Jobs for Kids Ages 11 Through 17

By Pam Molnar ; Updated April 18, 2017
Money means more to kids when they have earned it themselves.
Money means more to kids when they have earned it themselves.

Teens and tweens naturally ask for money for material things and entertainment as they get older. As the need becomes more frequent, their parents may suggest these kids get a job so they can earn their own money. Most jobs available to kids ages 11 through 17 are entrepreneurial, due to minimum age requirements for working for someone else. Working for their own money will give kids a sense of accomplishment and the gratification of a job well done.

Babysitting

Babysitters are often recommended by friends and neighbors.
Babysitters are often recommended by friends and neighbors.

Babysitting is a job for kids as young as 11. They are best suited as a mother’s helper, who is there to entertain the children while the mother is working in another part of the house. Babysitting is not a job for girls alone. Boy babysitters are popular with families of boys. Parents rely on friends and neighbors recommendations. Word of mouth is your best form of advertising. As the babysitter outgrows the job, she could easily pass the business down to her siblings.

Pet-Sitting

Dog walking is an important part of pet-sitting.
Dog walking is an important part of pet-sitting.

Pet-sitting involves caring for people's pets while the owners are on vacation or away for the day. A pet-sitter will be responsible for giving fresh food and water, walking dogs and cleaning out cat litter boxes. Although the pet-sitter does not spend the night, he is there often enough to bring in the mail, water plants and take the garbage to the curb. Create a flyer with your name, prices and references, and pass it out to the families in your neighborhood. Unless your parents are willing to drive you, you want to find customers within walking distance.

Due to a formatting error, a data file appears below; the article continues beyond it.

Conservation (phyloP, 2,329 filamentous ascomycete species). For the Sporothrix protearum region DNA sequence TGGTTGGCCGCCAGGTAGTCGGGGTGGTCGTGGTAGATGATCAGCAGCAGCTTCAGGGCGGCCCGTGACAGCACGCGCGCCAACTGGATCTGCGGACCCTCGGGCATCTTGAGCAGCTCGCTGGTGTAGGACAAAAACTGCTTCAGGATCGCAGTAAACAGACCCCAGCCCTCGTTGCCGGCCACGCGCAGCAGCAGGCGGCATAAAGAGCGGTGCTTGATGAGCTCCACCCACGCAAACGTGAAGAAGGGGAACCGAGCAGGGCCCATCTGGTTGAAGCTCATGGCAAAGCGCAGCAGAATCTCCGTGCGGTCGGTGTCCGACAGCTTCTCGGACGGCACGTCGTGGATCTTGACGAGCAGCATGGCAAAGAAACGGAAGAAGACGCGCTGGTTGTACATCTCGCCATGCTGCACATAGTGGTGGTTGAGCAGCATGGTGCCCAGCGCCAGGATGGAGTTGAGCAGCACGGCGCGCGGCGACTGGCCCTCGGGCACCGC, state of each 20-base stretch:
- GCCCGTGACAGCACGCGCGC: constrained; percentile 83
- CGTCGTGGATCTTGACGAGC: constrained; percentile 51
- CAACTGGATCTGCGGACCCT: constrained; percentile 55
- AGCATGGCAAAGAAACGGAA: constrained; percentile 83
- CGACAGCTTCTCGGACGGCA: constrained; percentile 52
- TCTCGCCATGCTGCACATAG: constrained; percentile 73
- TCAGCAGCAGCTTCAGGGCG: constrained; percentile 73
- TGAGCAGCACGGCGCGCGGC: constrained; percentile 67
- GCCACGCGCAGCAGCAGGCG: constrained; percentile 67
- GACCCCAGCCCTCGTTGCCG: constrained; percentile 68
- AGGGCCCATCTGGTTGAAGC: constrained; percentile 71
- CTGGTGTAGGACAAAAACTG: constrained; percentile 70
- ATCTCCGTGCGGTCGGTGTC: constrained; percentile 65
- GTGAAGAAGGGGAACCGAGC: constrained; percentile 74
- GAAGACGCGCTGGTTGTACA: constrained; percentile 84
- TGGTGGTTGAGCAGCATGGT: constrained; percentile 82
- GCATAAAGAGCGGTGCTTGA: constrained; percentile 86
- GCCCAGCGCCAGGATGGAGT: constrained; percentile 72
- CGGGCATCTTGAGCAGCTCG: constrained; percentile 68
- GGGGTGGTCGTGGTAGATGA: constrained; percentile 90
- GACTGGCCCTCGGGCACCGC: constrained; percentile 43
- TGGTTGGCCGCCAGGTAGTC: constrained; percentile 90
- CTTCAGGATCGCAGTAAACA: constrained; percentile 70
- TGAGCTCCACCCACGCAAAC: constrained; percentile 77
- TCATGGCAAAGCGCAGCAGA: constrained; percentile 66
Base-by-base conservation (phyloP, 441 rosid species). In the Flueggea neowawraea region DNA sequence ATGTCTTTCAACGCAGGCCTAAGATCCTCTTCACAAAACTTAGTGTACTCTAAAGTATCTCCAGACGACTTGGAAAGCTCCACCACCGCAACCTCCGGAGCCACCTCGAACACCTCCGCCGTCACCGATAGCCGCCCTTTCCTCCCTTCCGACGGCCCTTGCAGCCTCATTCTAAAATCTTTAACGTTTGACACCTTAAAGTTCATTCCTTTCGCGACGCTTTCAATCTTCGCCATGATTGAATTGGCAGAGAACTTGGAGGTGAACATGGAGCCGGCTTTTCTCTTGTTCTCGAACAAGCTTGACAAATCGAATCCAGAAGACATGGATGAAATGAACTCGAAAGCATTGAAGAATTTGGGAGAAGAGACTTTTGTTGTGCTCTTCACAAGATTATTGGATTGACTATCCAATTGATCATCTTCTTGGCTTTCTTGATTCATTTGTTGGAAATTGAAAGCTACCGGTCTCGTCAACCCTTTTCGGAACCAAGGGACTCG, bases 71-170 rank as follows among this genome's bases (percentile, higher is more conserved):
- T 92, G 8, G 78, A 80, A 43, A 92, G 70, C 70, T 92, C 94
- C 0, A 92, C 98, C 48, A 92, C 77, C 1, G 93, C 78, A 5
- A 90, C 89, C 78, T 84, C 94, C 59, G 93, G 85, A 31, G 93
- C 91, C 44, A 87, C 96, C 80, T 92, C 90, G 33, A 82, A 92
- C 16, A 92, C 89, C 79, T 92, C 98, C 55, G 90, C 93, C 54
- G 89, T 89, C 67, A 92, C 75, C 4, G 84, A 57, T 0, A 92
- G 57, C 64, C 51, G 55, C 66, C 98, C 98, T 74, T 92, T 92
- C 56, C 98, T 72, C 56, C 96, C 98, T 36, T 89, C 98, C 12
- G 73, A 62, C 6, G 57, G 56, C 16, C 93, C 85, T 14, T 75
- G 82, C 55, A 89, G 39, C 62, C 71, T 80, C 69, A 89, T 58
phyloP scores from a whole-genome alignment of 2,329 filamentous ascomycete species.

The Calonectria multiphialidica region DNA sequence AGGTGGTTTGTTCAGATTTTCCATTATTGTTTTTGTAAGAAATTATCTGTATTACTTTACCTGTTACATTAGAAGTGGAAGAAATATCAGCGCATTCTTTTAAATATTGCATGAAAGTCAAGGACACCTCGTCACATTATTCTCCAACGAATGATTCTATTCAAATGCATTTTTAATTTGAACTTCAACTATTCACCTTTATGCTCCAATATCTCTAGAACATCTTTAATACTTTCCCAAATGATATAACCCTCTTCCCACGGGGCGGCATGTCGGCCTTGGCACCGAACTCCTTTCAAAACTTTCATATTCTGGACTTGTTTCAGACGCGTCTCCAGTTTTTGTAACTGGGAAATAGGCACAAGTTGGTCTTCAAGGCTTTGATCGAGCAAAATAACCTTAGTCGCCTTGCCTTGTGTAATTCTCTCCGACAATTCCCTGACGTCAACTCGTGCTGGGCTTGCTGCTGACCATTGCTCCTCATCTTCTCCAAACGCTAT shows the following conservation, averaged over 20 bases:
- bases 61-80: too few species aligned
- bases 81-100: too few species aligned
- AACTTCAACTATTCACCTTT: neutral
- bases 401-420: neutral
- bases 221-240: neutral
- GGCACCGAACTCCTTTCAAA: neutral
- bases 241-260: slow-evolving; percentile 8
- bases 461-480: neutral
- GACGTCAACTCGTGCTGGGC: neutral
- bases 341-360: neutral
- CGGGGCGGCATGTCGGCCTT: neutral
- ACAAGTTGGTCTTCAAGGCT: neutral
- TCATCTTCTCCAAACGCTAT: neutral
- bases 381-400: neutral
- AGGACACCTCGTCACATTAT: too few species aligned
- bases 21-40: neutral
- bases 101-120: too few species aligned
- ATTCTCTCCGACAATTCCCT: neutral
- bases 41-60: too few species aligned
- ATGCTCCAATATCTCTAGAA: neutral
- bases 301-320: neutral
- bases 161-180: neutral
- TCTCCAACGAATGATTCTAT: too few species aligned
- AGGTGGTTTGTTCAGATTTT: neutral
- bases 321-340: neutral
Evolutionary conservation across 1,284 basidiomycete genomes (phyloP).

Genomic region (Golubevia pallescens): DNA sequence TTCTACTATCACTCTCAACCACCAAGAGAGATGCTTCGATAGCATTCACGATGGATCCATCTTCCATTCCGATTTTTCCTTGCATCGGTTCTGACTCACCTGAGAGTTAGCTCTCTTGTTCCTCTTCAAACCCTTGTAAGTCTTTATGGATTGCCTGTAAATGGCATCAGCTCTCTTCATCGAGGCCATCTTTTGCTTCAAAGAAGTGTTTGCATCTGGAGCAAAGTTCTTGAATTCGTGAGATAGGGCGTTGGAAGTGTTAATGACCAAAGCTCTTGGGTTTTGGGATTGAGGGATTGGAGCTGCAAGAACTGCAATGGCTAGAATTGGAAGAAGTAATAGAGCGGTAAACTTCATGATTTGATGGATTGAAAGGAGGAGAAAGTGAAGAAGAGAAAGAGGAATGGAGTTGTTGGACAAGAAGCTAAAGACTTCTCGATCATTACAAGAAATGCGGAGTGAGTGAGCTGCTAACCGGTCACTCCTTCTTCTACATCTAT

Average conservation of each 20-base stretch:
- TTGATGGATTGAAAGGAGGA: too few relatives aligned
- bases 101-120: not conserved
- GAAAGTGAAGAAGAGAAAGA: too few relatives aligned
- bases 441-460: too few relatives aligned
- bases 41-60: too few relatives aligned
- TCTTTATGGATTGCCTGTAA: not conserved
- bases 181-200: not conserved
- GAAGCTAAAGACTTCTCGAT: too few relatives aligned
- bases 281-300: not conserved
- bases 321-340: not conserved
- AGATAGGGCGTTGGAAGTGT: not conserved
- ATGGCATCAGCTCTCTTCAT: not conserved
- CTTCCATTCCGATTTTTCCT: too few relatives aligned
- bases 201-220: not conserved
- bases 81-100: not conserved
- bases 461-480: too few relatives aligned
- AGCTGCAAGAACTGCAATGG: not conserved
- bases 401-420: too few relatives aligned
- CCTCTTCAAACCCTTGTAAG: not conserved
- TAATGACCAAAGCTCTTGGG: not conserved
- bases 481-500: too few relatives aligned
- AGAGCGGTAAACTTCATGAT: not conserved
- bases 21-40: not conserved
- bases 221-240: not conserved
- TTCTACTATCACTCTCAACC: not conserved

Yard Work

Yard work includes mowing the lawn and raking leaves.
Yard work includes mowing the lawn and raking leaves.

Yard work can be a seasonal job or stretched into a yearlong position. Summer is the busiest time for yard work with lawn mowing, edging and trimming bushes. Spring cleanup is needed for flower beds and preparing the yard for summer. Fall is the time for raking leaves, cutting back flowers and planting bulbs for spring. If you live in a northern climate, there may be snow that needs shoveling. Print out a flyer listing your services and prices. Determine if you or your customer will provide the equipment and who will be responsible for the yard waste.

Odd jobs

Know your limitations before accepting a job.
Know your limitations before accepting a job.

Odd Jobs can mean a variety of things to different customers. Know your limitations. If you cannot lift heavy boxes, don’t accept a job to clean out the basement. Make a list of things you could do, and hand it out to neighbors and friends. Odd jobs may include washing the dog, weeding the garden, and painting, sweeping out the garage or helping to serve dinner at a party. Doing odd jobs may be a good match for someone with a busy schedule. Most odd jobs only take a few hours to complete.